The biggest political drama of the summer isn’t about Hillary Clinton or immigration reform. It’s the intense behind-the-scenes battle between the CIA and the Senate Select Committee on Intelligence over the committee's report on the CIA’s alleged torture of terrorist detainees during the George W. Bush administration.

The committee wants to publish a 600-page summary of the 6,000-page report authored by committee Democrats to accuse the CIA of torturing prisoners by using the “enhanced interrogation techniques” — EITs — President Obama prohibited in 2009. The CIA is desperately opposed to publication, so much so that it admittedly spied on committee staffers writing the report.

The CIA’s objection to releasing the report seems strange because in 2012 Attorney General Eric Holder announced that there would be no prosecution of CIA interrogators. The CIA’s fear must be that whatever conduct the report blames them for is so terrible that it could ignite another round of intelligence “reforms” like those of the 1970s Church Committee which obstructed intelligence-gathering for many years.

Committee Democrats apparently want to revive the torture debate in time for the 2016 elections, perhaps to accompany a push to close Gitmo or repeal the post-Sept. 11 authorization for use of military force when, per Obama’s schedule, the last American forces are withdrawn from Afghanistan.

The report apparently plays a lot of games with facts. One of its principal conclusions is rumored to be that EITs, which ranged from a slap in the face to waterboarding — were unnecessary because the intelligence gained through them could have been obtained by other means. That is speculative and it begs the question of timing. Was the intel gained and, if so, when? At this point, all we know is contained in former CIA Director George Tenet’s memoir, which says EITs yielded more valuable intelligence than the CIA, FBI, NSA and military operations combined.

The EITs — including waterboarding — were legal when they were used. An August 2002 Justice Department legal opinion for the CIA listed the EITs, including waterboarding, and found them legal. Under the legal definition, one of the criteria defining torture was whether the act caused lasting mental harm. Because thousands of American pilots had been waterboarded in Survival, Escape, Resistance and Evasion training without lasting mental harm, waterboarding was found to be legal. (The CIA reportedly varied its waterboarding techniques from the one used in SERE school and thus may have violated the law.)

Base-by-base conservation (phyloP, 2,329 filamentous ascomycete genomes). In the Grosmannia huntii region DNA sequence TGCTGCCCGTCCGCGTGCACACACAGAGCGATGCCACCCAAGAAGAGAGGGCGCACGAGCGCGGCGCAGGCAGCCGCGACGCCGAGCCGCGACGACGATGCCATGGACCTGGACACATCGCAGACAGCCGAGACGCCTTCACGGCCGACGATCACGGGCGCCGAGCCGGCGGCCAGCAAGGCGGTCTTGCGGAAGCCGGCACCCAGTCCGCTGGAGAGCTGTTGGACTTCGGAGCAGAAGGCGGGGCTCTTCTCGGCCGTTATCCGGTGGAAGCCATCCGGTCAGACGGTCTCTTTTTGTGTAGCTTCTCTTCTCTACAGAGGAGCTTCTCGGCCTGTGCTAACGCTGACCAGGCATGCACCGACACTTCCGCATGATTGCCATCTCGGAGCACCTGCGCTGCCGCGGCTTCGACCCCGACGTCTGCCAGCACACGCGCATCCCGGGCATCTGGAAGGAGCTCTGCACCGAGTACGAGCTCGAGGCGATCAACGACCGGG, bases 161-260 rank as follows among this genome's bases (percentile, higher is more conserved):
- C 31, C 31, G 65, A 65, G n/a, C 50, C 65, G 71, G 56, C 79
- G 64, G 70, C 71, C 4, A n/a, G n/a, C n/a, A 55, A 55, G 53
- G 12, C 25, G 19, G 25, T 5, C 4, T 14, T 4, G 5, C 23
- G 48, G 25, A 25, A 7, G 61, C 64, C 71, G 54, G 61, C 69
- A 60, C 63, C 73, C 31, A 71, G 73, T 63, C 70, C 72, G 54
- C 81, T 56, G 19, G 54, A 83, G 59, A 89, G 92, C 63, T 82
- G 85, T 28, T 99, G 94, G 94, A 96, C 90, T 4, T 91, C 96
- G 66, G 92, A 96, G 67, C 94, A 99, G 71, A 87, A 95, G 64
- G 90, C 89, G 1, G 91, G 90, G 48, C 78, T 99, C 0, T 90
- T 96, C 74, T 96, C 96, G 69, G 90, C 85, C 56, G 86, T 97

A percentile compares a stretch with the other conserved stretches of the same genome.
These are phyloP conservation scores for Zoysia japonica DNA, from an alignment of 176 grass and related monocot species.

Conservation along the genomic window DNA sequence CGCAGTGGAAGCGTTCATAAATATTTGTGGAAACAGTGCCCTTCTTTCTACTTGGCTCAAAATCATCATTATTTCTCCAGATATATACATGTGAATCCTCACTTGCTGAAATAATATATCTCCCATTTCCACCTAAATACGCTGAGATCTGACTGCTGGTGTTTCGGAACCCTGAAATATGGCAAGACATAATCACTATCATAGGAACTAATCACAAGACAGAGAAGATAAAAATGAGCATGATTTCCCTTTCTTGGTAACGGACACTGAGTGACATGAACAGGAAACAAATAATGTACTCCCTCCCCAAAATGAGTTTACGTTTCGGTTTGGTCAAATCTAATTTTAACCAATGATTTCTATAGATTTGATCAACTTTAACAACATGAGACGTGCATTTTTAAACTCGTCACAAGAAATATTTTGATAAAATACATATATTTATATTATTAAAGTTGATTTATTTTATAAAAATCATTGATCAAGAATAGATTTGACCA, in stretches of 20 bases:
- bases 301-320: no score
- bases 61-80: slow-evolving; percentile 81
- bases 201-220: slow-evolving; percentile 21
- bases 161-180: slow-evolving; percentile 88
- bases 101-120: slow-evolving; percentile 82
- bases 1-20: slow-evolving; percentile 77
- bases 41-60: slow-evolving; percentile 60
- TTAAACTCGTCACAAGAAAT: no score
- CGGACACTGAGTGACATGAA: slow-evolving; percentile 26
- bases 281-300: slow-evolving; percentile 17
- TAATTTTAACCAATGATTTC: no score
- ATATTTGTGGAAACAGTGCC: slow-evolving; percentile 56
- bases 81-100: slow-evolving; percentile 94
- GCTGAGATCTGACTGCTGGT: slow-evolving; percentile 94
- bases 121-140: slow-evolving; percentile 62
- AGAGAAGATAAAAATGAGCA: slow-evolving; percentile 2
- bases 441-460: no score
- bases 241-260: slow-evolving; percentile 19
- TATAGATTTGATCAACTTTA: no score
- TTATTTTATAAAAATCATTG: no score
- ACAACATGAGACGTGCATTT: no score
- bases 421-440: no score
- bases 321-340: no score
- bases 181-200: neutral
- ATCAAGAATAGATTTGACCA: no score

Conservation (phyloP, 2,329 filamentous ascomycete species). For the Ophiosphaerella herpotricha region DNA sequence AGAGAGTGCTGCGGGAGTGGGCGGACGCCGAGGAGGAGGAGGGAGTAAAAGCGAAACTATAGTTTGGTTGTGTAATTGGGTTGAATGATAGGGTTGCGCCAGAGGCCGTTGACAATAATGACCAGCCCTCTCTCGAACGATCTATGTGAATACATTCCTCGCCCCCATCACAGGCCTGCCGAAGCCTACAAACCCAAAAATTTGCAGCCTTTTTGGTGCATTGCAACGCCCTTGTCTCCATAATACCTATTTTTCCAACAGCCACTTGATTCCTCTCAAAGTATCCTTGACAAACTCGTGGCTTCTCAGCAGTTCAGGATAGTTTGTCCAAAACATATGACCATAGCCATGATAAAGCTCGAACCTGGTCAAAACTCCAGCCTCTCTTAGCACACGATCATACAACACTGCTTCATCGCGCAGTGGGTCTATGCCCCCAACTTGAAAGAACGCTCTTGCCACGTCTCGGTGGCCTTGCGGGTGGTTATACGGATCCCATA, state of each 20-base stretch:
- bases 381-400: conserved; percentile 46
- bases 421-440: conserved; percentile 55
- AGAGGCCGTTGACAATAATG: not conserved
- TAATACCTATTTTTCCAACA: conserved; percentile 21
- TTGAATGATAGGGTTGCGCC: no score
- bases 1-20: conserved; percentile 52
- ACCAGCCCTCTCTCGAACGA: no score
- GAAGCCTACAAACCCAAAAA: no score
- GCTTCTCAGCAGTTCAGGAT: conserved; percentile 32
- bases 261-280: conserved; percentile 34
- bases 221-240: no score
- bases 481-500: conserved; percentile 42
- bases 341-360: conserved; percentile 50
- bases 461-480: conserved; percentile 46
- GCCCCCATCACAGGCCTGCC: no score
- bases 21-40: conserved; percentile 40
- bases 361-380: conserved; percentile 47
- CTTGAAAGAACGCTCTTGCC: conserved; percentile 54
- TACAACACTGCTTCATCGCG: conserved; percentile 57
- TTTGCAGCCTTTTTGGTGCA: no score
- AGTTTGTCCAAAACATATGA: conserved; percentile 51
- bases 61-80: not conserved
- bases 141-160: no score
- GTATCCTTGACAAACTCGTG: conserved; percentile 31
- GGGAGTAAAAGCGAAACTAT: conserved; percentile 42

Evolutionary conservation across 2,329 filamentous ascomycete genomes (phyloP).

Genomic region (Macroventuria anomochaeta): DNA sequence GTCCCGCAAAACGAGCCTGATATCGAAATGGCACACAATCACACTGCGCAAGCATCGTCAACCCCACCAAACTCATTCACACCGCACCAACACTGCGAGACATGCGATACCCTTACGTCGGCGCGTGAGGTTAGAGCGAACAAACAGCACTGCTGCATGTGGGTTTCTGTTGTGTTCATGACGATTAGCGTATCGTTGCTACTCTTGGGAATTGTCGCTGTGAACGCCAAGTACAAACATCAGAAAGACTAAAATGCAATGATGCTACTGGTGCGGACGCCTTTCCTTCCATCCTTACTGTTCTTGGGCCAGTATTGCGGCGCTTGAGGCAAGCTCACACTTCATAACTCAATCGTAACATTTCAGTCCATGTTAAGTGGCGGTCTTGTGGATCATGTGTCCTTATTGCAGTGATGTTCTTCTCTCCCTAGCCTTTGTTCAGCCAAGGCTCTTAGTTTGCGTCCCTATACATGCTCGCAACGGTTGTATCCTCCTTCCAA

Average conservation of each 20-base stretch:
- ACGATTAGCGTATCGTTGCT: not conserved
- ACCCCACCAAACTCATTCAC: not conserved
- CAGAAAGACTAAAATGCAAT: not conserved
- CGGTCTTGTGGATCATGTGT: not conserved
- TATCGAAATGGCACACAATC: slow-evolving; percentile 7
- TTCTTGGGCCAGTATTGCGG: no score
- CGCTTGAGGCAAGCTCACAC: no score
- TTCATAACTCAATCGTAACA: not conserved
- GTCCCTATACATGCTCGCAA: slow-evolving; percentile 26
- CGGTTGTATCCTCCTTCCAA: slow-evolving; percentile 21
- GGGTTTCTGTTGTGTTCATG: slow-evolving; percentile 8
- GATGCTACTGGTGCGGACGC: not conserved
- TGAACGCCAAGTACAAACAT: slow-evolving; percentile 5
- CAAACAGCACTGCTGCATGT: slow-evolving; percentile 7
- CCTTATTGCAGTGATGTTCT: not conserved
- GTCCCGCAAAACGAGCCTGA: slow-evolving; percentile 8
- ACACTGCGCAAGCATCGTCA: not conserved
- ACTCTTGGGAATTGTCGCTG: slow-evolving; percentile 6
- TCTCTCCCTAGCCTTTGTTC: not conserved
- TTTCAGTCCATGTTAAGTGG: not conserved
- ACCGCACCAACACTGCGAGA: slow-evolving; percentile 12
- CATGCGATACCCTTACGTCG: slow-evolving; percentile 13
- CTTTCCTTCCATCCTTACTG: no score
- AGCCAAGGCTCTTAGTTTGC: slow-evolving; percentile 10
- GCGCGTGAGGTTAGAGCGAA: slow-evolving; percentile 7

Many people, including Obama, wrongly conflate EITs with torture. They are enabled by Sen. John McCain’s 2005 amendment to U.S. law that added "cruel, inhuman or degrading treatment" to the definition of torture. That nonsensically equates many EIT’s, such as the “degrading face slap,” with real torture. That’s not the only example of congressional malfeasance and dishonesty on the subject.

Before Rep. Nancy Pelosi became House speaker, she was ranking Democrat on the House Intelligence Committee. When she became speaker she publicly accused the spy agency of failing to brief her that waterboarding had been used in interrogations, saying specifically that intelligence committee members were briefed on EITs but not told they were actually used.

An unclassified CIA document showing which members were briefed on EITs (and when) was leaked to me by a member of the intelligence community on May 27, 2009. My article based on that memo explained that it showed that Pelosi was briefed, on Sept. 4, 2002, not only about what the EITs were, but which ones were used on Abu Zubaydah, one of the three detainees who were waterboarded.

The Senate Intelligence Committee report will be released with CIA approval — or leaked — at a politically advantageous time for the president and the Democrats. The public needs to know the truth about the “torture” allegations. Sadly, it’s not likely to get it from that report.

Jed Babbin served as a deputy under secretary of defense in the George H.W. Bush administration and is a senior fellow of the London Center for Policy Research. He is co-author with Herbert London of The BDS War Against Israel.